Photo by Roger H. Goun via Creative Commons license on Flickr.

Not all insurance companies cover mental health services. The Carter Center seeks solutions through journalism.

By Kristyn Wellesley
Collaborative Manager

Over two years, I led reporting teams at USA TODAY that covered some of the most tragic events in recent Florida history, from mass shootings to devastating hurricanes.

Of the five mass shootings we covered in that time, the hardest was February 14, 2018, at Marjory Stoneman Douglas High School where 17 people were killed and another 17 injured. 

We read graphic reports, spent hours watching footage and months with the victims’ families telling their stories of grief and activism.  

Journalists immerse ourselves to take the reader with us, but that takes its toll on our mental health. It’s how I became interested in learning more about access to mental health care. And why I felt so strongly that the Carter Center’s newsroom collaborative on parity was essential.

The collaborative — launched in 2021 as we celebrate former First Lady Rosalynn Carter’s 50 years of mental health advocacy — will take a solutions journalism approach to reporting on health insurance parity and the issues surrounding it through the lens of local newsrooms in key states. 

“We must fight to ensure access to treatment for mental health and substance use issues,” said Kari Cobham, senior associate director for the Carter Center’s Rosalynn Carter Fellowships for Mental Health Journalism and Media. “We must merge vision with strategy, empathy with viable solutions and the power of the pen with real progress.”

[READ MORE on Honoring 50 years of mental health leadership]

A behavioral health pandemic

Right now, as U.S. cities begin to open, there is yet another wave of the already devastating Covid-19 pandemic: the mental health and substance use impacts.

A recently released report from the Center for Disease Control says that between August 2020 and February 2021, more Americans reported feelings of anxiety and depression, particularly in young adults.

Overdoses and suicide attempts were up 36% and 26%, respectively, from mid-March to mid-October 2020, compared to the same period in 2019. Younger adults, historically marginalized groups, essential workers and unpaid adult caregivers are also disproportionately affected.

Despite a clear need for behavioral health care, it isn’t always available, even if someone has health insurance. Challenges range from limited staffing in behavioral health care to a lack of understanding around parity and patient rights.

Despite parity laws passed nearly 25 years ago and a renewed call from lawmakers in 2008, many health care plans do not meet the requirements to cover behavioral health as they would physical health. 

For example, if a health insurance plan provides unlimited doctor visits for cardiac care, they must also provide unlimited doctor visits for depression.

[READ MORE: Covid-19 is affecting everyone, but all insurance companies aren’t covering mental health services. Here’s what you can do.]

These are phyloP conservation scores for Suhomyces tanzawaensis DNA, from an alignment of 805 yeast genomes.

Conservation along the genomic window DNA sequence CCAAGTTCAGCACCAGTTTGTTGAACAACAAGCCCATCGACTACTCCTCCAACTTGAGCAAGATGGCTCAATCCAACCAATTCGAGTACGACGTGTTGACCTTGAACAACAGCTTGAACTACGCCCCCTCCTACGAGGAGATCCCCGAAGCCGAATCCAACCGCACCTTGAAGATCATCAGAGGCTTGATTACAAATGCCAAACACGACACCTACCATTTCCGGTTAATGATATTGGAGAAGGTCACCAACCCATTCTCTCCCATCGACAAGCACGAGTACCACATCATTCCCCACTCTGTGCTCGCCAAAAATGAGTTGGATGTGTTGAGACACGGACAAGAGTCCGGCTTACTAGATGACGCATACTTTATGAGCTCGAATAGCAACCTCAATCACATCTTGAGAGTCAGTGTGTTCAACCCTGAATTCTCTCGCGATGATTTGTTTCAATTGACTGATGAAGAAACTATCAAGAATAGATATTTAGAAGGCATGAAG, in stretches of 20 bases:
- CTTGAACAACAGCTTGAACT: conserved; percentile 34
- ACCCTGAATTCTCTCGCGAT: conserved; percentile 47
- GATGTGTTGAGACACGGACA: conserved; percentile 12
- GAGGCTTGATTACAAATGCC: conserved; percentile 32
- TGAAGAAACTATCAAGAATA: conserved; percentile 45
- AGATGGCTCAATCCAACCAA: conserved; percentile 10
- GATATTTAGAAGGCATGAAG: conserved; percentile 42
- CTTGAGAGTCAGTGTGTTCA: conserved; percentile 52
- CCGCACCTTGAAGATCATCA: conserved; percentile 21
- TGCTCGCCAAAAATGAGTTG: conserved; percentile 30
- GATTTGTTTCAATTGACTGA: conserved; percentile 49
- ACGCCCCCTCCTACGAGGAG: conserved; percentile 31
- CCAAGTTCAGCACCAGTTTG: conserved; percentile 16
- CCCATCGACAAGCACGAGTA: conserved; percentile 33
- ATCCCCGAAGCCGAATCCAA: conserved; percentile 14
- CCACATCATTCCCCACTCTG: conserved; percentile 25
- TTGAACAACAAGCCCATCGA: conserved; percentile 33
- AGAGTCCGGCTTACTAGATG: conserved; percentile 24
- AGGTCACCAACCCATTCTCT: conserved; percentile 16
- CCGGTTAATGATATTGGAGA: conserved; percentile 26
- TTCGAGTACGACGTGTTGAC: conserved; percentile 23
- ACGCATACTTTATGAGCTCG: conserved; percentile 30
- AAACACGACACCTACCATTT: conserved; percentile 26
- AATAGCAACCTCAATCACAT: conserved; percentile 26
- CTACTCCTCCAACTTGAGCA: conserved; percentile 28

A recently released Government Accountability Office report again highlights “longstanding concerns about the availability of behavioral health treatment, particularly for low-income individuals, given the demand for these services.”

There were only enough mental health care providers in the U.S. to meet about 27% of the need in September 2020, the report noted.

This is where the Carter Center’s parity collaborative comes in. 

The national newsroom collaborative will take a solutions journalism approach to reporting on health insurance parity and the issues surrounding it by bringing together a national news partner and other local newsrooms partners to look at how parity is working in those states and how the issues might be solved.

Moving the collaborative forward

The Carter Center’s Mental Health Program received grants from the Lovell Foundation and individual donors in 2020 to build the collaborative using an investigative and solutions journalism approach to affect positive change.

As the center’s collaborative manager, I am a dedicated resource for partner newsrooms

Since joining the project in February, I have worked with policy experts to target states and topics for the project. And I have built an editorial framework as well as editorial standards and ethics to guide partner newsrooms on sourcing, person-first language and media usage.

I met with potential national partners and we are preparing to connect with and onboard partner newsrooms. Partners will receive training on virtual empathy through the Rosalynn Carter Institute for Caregivers, solutions journalism and best practices for reporting on mental health.

Since 1996, the center has provided journalists with the resources they need to produce accurate and effective mental health reporting through Mrs. Carter’s mental health journalism fellowships.

“The Center is committed to the ideals of its founder, former First Lady Rosalynn Carter, and we are bringing these resources to this important collaborative in the hopes that our solutions journalism approach will lead to a positive change in parity legislation,” said Dr. Eve Byrd, director of the Carter Center’s Mental Health Program.

Lead photo of a reporter jotting notes in a notebook in the foreground with another reporter holding a voice recorder in the background is by Roger H. Goun via Creative Commons license on Flickr.

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Kari Cobham

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